Cows and Canyons

Day Three of Spring Break 2022

Feeding the resident wildlife

Often, on vacation, I enjoy getting up before everyone else and going outside to read and have coffee as the sun comes up. The past several years, we have been on the Gulf Coast during spring break so I was not prepared for the COLD and wind that the morning in the Texas panhandle would bring. I did capture the sunrise and have to admit the sky out here in the great wide open is really awe inspiring.

Like being in a snow globe…without the snow

The temperature was forecast to warm up significantly so we planned to go to Palo Duro Canyon State Park before the rain rolled in the next day. As we were getting ready for the day, we saw the resident cows on the hillside. This time the “clang the chain on the gate” trick worked, and Kate and Ringo ambled as quickly as their bovine legs would carry them down the hill to the gate for some cow cookies.

Before we drove out to Palo Duro, we stopped at the T-Anchor Flea Market. Trever has memories of going to this market which, in peak season, has indoor and outdoor booths; however, it seems to have become less of a traditional flea market and more of a indoor market of trinkets and mass merchandise items so we didn’t stay long. We didn’t come particularly well stocked with groceries on this trip so we grabbed some sandwiches, thinking we would eat once we got to the canyon.

Anyone will tell you that I can be a bit directionally challenged. I prefer paper maps and atlases where I can see the “big picture” and the maps on the phone/GPS system don’t do it for me. But the circuitous route I ended up taking us on to get to Palo Duro Canyon State park was poor navigation even by my standards! We wound up in Claude, TX and pulled over in the courthouse parking lot to eat and regroup.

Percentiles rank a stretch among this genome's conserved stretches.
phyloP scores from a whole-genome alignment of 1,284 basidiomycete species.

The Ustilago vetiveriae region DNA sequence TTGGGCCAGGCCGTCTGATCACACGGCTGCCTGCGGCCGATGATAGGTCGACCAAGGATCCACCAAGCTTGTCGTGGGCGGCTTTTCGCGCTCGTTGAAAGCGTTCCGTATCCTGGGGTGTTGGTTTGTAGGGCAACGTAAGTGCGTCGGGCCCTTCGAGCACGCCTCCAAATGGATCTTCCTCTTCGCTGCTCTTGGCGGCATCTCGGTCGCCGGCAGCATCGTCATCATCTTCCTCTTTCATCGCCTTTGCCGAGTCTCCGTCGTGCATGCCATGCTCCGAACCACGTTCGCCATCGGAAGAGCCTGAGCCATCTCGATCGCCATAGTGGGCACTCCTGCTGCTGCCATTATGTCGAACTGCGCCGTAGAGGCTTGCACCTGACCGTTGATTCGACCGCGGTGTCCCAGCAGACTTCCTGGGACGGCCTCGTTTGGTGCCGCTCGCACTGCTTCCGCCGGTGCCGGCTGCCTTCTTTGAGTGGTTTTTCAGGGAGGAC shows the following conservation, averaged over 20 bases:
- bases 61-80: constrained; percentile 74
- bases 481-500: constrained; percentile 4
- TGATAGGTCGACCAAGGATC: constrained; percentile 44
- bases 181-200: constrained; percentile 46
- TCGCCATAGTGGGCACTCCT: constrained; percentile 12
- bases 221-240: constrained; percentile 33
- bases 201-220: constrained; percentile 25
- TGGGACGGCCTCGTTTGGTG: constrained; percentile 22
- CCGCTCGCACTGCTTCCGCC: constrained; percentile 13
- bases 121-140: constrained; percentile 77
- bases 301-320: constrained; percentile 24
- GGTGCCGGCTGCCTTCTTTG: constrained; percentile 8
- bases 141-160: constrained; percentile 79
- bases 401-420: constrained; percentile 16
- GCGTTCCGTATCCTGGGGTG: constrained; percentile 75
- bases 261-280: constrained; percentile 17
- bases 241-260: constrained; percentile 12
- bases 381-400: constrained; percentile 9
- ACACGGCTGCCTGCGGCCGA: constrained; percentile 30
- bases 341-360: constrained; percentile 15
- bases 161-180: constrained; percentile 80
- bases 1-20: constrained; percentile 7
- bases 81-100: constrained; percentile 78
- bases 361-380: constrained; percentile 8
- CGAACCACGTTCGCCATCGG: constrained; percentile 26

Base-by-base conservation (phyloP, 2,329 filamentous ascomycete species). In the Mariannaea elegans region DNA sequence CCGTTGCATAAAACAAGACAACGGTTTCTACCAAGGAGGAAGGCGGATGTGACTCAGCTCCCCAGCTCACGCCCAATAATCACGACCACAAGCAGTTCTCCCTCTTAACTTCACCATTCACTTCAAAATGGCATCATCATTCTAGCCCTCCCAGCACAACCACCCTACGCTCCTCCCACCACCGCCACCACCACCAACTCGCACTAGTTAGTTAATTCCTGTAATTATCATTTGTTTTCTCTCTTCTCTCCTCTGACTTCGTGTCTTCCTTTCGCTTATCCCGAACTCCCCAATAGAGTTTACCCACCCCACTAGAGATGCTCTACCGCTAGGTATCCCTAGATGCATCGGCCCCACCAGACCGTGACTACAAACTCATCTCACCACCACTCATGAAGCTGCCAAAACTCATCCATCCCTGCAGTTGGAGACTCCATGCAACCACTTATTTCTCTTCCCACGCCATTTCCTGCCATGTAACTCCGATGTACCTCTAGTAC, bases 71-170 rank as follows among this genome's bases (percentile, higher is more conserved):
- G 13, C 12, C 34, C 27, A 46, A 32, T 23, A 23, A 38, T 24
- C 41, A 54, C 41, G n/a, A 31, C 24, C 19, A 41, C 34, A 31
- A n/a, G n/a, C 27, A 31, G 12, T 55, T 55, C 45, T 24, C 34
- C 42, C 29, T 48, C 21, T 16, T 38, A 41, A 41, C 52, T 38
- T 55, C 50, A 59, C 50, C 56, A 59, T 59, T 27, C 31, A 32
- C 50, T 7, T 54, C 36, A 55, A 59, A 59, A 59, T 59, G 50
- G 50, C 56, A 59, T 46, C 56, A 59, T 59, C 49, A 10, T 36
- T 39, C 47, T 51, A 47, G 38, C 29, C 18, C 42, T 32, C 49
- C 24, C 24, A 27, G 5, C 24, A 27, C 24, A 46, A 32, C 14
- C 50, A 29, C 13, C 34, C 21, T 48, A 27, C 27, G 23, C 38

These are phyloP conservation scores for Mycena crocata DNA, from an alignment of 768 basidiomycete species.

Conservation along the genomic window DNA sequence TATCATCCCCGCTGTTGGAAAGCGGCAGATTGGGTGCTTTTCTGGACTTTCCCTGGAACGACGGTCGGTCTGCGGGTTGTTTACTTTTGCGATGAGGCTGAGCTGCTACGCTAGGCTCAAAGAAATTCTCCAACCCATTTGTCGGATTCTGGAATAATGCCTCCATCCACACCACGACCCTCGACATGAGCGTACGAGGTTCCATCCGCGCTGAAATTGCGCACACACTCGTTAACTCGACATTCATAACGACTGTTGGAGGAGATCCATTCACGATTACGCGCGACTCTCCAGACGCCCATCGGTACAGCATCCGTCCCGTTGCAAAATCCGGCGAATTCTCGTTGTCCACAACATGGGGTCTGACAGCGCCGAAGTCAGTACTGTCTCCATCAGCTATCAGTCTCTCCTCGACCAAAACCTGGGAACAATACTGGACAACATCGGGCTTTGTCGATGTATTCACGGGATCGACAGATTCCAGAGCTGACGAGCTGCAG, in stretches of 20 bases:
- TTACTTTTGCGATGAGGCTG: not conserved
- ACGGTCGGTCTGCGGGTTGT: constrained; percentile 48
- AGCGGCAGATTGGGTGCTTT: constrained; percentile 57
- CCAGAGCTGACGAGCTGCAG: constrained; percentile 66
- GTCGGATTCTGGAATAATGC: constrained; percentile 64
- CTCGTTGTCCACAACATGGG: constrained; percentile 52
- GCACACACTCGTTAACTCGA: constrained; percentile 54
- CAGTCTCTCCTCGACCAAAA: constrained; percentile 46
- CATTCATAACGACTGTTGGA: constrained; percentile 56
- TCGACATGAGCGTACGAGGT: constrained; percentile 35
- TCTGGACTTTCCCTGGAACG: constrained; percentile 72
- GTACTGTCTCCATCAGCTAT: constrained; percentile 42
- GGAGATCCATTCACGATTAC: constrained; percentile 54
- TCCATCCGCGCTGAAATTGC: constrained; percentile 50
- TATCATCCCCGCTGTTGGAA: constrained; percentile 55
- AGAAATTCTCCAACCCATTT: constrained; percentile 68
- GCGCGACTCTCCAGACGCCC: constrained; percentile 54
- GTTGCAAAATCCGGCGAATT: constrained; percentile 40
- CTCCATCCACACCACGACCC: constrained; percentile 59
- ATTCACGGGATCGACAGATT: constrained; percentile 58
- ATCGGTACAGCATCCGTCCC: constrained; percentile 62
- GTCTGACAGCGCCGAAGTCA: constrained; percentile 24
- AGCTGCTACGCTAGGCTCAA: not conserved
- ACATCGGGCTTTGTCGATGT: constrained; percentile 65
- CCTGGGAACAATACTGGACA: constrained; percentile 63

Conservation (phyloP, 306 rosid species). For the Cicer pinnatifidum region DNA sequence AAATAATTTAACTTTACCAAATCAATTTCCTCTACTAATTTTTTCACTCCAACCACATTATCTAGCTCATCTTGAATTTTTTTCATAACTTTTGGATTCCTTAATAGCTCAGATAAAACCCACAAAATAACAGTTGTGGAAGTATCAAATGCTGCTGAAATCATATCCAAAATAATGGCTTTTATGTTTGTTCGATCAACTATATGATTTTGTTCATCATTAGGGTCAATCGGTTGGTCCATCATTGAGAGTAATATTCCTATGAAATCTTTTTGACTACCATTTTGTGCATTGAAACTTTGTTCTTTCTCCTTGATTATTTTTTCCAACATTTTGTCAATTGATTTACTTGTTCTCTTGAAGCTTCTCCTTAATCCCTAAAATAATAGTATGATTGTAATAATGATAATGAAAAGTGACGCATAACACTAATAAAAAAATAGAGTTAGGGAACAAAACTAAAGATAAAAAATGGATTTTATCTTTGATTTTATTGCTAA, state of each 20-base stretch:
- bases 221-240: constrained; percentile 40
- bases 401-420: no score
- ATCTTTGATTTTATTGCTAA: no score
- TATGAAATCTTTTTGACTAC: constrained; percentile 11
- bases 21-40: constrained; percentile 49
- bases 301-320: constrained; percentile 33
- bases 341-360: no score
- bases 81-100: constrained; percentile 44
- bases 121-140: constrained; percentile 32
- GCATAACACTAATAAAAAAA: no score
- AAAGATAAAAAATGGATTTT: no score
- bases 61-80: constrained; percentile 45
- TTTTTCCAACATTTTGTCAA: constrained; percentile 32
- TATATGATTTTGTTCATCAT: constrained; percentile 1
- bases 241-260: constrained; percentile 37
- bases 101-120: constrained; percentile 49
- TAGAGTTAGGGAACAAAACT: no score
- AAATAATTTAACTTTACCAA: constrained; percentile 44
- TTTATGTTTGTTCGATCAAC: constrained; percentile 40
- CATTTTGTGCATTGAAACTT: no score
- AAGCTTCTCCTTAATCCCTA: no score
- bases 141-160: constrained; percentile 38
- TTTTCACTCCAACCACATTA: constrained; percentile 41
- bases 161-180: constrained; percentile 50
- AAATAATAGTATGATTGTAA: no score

We finally reached our destination and started the drive through the canyon. Palo Duro Canyon is the second largest canyon in the United States and the state park that bears its name has an abundance of hiking trails. Home to Native Americans for thousands of years, the Red River War was the culmination of the removal of those who lived in the canyon and the indigenous people had no choice but to go to reservations. After some time of private ownership, it was established as a state park in 1934 and it was developed for several years under the CCC.

We didn’t come prepared for actual hiking (and honestly I don’t ever do actual hiking) but we did enjoy the vistas and the views afforded from the lookout areas. The cold morning turned into a very warm afternoon – up to 84 degrees at times. Trever and Abby had a mini hike up the side of a hill to a cavern while Sarah and I stayed in the car.

While in the canyon, we noticed that the day was becoming increasingly hazy and the wind was picking up significantly. The colors of the day were muted by the fog of dust which seemed to settle over the landscape. One can only imagine how those who lived in this area during the Dust Bowl era even survived.

Dust in the wind
Dinner Dates

Undecided on a particular dinner destination, we stopped at Teddy Jack’s Amarillo Grill, our second meal mistake of the trip. It was overpriced with the food being only fair. I hate spending good money on subpar food!

Back at the ranch 🙂 , I read a few pages of Killers of the Flower Moon, which I had purchased at the gift shop at the state park…..I like to pick up a book when we travel that reflects the area we are visiting (although this particular one relates to the Osage in Oklahoma). Later, we broke out our new game of Clue. (I would like to file a formal complaint with whoever decided classic Clue should be updated.) We had a lot of laughs about the strange new twists and made it through one game before everyone decided to hit the sack.

-Karri Temple Brackett
March 20, 2022

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